To put the blame on this one thing may be silly. But
I believe that this was our worst blunder. We have made
several other mistakes in the past three decades. These
are posted numerous times on I-SAY. In today's AA we are
only saving enough drunks to replace those who die or leave.
Something is horribly wrong. Sincere thanks! ANONYMOUS

RE: How It Works History

So HIW has been read at the opening of meetins since 1940 but it took until the 1990's for AA to start losing members!
I don't think anything read from the BB will hurt anyone who is in an AA meeting and has the desire to stop drinking.
Refresh my memory on the Cart Befor the Horse. Does this refer to giving the drunks the physical aspect of alcoholism befor the spiritual? Maybe we should read something from the AMA befor the meetings!
If newcomers would read the BB they would learn about the physical aspects of alcoholism. Doesn't anyone read the book anymore? All these other books are fine as a supplement to a person's program but the BB was written to carry the message!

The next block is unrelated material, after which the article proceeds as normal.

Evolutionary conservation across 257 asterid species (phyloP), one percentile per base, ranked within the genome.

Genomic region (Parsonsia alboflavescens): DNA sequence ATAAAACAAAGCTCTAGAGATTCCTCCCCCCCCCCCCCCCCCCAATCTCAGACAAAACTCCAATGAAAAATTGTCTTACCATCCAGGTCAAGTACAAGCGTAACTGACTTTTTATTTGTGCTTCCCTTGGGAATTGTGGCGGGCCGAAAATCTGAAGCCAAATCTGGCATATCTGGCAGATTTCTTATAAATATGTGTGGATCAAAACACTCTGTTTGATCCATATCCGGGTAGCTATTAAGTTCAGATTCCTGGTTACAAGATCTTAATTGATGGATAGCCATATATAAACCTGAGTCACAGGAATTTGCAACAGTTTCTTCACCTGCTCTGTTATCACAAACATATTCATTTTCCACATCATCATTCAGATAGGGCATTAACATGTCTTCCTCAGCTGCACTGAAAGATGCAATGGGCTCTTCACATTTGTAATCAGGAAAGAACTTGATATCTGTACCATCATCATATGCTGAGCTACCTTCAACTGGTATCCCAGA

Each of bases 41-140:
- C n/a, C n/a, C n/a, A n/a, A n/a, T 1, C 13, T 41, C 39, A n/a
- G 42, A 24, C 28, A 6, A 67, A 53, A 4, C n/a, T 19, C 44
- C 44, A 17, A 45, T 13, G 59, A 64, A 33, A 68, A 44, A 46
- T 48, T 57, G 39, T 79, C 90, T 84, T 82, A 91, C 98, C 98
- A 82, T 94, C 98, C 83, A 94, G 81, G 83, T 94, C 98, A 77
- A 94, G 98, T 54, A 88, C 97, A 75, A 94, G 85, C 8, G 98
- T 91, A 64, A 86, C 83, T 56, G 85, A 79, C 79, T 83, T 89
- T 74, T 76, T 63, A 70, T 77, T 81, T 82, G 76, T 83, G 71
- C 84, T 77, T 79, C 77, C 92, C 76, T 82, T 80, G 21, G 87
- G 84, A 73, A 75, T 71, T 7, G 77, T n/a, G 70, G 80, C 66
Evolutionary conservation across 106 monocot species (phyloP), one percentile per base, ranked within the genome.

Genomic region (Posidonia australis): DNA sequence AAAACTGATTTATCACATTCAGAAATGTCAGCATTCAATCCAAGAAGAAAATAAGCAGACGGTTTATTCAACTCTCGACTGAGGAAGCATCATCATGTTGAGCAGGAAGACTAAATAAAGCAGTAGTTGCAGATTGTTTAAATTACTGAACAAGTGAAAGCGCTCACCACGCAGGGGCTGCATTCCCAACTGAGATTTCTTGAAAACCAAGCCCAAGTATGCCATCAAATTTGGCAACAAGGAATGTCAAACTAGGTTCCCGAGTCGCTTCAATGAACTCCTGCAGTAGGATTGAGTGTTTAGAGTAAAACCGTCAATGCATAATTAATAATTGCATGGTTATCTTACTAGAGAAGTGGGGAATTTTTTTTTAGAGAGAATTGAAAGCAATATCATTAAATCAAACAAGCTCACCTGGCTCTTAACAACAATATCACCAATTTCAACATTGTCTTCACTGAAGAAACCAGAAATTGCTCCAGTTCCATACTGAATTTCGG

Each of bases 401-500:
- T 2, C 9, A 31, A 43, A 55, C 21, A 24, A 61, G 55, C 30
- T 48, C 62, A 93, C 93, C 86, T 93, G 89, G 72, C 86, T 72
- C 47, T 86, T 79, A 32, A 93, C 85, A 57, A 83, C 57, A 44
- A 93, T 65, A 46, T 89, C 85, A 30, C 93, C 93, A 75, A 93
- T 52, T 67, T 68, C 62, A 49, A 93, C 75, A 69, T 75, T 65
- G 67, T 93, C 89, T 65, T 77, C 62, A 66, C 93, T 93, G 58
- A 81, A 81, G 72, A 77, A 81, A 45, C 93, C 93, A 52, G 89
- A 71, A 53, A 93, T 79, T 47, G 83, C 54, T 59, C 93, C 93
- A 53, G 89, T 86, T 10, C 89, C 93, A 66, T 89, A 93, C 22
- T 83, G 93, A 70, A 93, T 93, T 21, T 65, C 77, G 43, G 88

RE; RE: How it Works History

The custom of using a reading from chapter five reached
the East coast in the form of reading the first two and a
half pages in today's How it Works. From its beginning in
1940 to nationwide in 1980. I only hope and pray that it
doesn't take four decades to send it back where it came
from. This reading from the podium is killing us. ANONYMOUS

AA History

Please do not underestimate the value of Alcoholics Anonymous Comes of Age, and Language of the Heart and the others: Pass it On, Dr bob and the Good Oldtimers. These